Experience. Integrity. Advocacy.
Experience. Integrity. Advocacy.

CMS Releases Critical Care CBRs for Second Year in a Row

The Centers for Medicare and Medicaid Services (CMS) is once again releasing Comparative Billing Reports (CBRs) to some providers who perform critical care evaluation and management services. This time, they will be analyzing claims that occurred in part during the COVID-19 public health emergency (PHE), with dates of service from Jan. 1, 2020, through Dec. 31, 2020.

This is the second year in a row that critical care evaluation and management services have been targeted for CBRs. In late 2020, CMS released CBRs to providers who performed critical care evaluation and management services from March 1, 2019 through February 29, 2020.

In an online presentation about the CBR, CMS said they are conducting this second wave of critical care CBRs after an analysis of 2020 claims showed that there were 93,872 rendering providers with combined allowed charges of over $1.1 billion for providers that submitted claims for critical care services. CMS also cited the 2020 Medicare Fee-for-Service Supplemental Improper Payment Data report, which reflected a 9.7% improper payment rate for Part B critical care providers, representing $21 million in projected improper payments. Code 99291 alone (which may be billed by physicians other than critical care providers, such as emergency physicians) carries an improper payment rate of 19.7%, which represents over $196 million in project improper payments just for that code.

Criteria for Evaluation

As with the earlier critical care CBRs, the following three metrics will be reviewed for all critical care claims for 2020:

  • Percentage of critical care evaluation and management services submitted with a modifier 25
  • The average number of critical care evaluation and management services per beneficiary for the provider
  • The average allowed charges for critical care services per beneficiary.

For each metric, there are four possible outcomes for critical care providers, as their performance is compared with their peers:

  • Significantly Higher — Provider’s value is greater than or equal to the 90th percentile from the state or national mean.
  • Higher — Provider’s value is greater than the state or national mean.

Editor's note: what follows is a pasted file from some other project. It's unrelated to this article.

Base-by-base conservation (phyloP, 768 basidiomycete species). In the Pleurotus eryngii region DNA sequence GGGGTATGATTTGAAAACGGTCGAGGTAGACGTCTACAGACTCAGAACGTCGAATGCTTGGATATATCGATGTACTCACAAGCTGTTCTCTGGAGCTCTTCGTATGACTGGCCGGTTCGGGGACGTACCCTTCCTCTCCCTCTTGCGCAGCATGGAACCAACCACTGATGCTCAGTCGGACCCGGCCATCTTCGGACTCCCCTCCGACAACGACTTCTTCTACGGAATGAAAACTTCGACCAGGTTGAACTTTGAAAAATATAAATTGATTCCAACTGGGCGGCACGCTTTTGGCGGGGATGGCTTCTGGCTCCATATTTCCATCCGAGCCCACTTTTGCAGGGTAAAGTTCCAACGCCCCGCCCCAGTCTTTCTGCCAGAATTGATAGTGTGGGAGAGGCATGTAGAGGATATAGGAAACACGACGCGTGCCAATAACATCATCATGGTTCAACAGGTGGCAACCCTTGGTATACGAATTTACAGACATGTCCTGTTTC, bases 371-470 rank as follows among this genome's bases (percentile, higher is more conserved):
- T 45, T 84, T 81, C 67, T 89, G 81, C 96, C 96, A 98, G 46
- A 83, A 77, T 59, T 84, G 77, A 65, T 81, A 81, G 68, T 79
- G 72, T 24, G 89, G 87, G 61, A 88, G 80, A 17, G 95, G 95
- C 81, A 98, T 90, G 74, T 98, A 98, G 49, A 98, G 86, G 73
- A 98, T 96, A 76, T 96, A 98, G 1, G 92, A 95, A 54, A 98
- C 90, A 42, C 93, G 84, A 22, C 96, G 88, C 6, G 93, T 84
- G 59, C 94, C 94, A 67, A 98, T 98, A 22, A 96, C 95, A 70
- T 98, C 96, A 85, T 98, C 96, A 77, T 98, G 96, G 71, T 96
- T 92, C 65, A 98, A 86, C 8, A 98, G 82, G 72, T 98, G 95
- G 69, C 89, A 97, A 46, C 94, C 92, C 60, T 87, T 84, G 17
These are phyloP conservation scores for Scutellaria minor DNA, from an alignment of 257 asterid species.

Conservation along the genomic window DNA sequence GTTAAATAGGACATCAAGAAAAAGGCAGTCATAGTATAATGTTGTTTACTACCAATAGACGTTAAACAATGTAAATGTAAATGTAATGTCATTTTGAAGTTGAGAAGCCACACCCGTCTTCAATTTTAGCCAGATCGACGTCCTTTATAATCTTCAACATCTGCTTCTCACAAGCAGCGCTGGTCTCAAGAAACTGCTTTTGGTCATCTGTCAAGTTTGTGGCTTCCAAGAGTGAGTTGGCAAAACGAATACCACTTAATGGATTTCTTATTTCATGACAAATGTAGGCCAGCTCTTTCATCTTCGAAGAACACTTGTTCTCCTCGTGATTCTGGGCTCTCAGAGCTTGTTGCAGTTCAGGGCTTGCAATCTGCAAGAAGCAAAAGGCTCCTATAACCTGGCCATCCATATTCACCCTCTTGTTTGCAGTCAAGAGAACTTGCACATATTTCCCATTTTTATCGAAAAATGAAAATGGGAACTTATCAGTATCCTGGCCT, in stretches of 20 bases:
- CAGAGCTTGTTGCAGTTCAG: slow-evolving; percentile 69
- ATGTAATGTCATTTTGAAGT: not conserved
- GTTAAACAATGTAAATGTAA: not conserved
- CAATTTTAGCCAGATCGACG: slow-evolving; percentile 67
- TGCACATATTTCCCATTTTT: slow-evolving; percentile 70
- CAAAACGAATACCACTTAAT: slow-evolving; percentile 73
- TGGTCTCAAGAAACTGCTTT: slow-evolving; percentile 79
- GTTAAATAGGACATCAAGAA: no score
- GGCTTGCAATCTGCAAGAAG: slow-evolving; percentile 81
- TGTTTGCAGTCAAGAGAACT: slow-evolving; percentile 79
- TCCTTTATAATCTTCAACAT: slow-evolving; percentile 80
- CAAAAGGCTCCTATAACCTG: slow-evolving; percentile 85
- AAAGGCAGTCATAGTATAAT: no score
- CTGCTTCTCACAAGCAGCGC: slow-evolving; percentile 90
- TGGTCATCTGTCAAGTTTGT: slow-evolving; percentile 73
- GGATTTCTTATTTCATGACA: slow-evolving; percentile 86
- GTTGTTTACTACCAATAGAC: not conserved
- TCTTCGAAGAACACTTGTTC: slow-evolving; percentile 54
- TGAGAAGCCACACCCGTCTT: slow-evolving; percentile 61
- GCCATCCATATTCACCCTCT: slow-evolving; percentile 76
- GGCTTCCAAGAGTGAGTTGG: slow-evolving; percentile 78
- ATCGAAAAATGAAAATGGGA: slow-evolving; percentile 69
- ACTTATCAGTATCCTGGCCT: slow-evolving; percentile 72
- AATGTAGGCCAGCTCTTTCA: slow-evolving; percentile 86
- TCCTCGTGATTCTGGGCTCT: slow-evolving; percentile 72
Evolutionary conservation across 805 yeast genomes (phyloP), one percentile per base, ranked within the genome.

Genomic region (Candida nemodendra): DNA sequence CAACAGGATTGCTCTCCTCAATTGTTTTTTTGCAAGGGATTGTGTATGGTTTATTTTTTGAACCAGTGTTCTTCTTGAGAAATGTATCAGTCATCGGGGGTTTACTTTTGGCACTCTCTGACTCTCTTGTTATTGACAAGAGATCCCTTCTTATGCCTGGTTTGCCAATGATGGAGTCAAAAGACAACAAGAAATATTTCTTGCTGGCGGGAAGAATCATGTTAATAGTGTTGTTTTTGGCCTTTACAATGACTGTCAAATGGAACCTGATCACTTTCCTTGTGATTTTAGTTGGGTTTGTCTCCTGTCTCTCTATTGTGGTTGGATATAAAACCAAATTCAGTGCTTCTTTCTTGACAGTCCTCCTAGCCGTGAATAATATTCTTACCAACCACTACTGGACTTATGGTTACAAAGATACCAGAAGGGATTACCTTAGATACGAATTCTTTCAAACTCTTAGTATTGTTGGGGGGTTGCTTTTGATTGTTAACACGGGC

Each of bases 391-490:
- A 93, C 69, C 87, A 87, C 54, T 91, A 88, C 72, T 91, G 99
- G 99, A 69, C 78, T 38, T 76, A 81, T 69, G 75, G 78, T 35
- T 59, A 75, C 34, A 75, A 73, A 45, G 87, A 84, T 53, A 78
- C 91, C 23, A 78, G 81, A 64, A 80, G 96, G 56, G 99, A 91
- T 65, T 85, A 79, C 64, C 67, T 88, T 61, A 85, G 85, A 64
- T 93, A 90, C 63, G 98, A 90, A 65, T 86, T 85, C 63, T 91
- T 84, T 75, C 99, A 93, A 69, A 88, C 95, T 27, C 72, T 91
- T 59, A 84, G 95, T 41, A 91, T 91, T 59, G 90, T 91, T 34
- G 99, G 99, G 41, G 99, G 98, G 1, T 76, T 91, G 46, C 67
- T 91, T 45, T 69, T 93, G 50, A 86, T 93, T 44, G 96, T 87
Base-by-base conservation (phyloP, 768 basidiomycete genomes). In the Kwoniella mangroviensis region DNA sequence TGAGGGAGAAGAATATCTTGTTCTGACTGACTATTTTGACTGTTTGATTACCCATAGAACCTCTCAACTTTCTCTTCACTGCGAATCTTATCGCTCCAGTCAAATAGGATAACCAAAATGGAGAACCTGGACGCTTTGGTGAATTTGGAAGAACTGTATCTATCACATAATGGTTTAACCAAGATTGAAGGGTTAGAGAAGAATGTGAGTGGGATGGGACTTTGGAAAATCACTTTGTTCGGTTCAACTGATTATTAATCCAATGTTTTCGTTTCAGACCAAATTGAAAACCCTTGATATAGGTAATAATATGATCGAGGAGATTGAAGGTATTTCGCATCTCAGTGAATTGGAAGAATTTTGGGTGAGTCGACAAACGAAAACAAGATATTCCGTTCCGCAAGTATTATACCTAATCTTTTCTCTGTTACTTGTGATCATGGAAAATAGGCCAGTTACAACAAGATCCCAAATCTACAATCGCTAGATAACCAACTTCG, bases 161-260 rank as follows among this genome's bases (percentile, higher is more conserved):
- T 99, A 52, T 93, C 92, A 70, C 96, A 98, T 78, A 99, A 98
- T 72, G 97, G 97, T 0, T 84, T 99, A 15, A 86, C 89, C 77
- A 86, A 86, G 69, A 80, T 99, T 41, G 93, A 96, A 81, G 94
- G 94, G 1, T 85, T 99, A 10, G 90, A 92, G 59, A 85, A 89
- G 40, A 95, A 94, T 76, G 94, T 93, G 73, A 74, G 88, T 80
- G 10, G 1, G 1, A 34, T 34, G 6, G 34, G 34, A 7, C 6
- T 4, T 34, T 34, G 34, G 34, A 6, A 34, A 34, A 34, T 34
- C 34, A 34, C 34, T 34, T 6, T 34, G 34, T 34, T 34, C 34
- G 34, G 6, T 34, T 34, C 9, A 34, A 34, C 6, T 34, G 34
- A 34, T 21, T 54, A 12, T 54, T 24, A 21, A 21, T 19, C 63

• Does Not Exceed — Provider’s value is less than or equal to the state or national mean.
  • Not Applicable (N/A) — Provider does not have sufficient data for comparison.

Physicians will receive a CBR only if their performance in any of the three metrics is significantly higher compared to either state or national averages, and they have

  • at least 30 beneficiaries with claims for 99291 and 99292, and
  • at least $20,000 or more in total allowed charges.

What If I Receive a CBR?

While CMS says that receiving a CBR is not “an indication or precursor to an audit,” providers may want to prepare for that possibility by ensuring all cases are properly documented. Specifically, CMS highlighted the following in a recent webinar: “Providers should be aware that the documentation for the critical care service is complete; including medical necessity, a critically ill patient, high complexity medical decision making, and the time spent in critical care so that the assigned codes can be supported. Also, the use of modifier 25 should be reviewed and confirmed. Is there a significant, separately identifiable evaluation and management service that is documented correctly, that calls for the use of the modifier 25?”

Since the majority of the analysis period falls within the COVID-19 PHE emergency, CMS also urged providers to “keep in mind that some of your billing and coding analysis may be affected by the PHE.”

CBRs are not posted publicly. Instead, CBRs will be sent via email from CMS CBR Contractor RELI Group with the following email address: cbrpepper.noreply@religroupinc.com. To ensure they receive the email, physicians should update their contact email address in the Provider Enrollment, Chain, and Ownership System. Once the CBRs have been sent, providers also can access them via the CBR portal.

Learn More

For more information about the upcoming critical care services CBR, review the following:

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Charity Singleton Craig

Charity Singleton Craig is a freelance writer and editor who provides communications and marketing services for CIPROMS. She is responsible for creating, editing, and managing all content, design, and interaction on the company website and social media channels in order to promote CIPROMS as a thought leader in healthcare billing and management.

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